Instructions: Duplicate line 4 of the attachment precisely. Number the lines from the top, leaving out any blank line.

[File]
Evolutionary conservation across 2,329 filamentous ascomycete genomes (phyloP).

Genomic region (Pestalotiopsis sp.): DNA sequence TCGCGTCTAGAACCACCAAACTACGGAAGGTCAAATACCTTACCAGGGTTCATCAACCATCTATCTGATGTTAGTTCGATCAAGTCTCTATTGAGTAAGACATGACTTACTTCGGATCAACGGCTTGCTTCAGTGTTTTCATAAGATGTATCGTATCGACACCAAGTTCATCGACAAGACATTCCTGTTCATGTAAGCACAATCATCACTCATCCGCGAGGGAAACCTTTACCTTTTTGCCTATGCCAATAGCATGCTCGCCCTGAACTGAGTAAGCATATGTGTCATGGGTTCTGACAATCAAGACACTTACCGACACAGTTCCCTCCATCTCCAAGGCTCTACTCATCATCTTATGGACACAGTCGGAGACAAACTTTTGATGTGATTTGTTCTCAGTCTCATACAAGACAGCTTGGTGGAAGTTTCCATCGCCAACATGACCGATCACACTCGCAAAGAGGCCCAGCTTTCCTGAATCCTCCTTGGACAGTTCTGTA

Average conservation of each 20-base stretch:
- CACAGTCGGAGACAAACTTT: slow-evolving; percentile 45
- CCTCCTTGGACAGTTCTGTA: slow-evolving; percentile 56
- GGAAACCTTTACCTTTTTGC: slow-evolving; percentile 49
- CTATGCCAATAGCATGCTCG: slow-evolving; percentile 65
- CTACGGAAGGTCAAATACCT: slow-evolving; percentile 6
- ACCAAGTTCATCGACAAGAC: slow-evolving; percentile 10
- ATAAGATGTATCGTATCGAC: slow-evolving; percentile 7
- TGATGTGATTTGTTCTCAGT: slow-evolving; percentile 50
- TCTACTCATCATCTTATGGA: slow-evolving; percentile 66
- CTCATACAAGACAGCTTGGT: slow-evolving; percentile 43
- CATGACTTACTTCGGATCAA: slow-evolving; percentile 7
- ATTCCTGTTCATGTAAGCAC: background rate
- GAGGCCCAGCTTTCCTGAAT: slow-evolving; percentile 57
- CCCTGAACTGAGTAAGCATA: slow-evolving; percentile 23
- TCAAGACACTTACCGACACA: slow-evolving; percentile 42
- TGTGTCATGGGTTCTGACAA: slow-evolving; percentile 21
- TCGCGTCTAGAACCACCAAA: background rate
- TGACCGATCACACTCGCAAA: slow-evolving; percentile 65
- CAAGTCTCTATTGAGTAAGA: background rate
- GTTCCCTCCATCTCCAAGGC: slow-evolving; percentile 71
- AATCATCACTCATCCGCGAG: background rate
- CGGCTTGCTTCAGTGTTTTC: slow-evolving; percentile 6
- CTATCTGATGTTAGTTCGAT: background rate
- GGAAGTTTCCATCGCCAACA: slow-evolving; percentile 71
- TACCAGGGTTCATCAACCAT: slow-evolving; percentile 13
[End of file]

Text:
- CACAGTCGGAGACAAACTTT: slow-evolving; percentile 45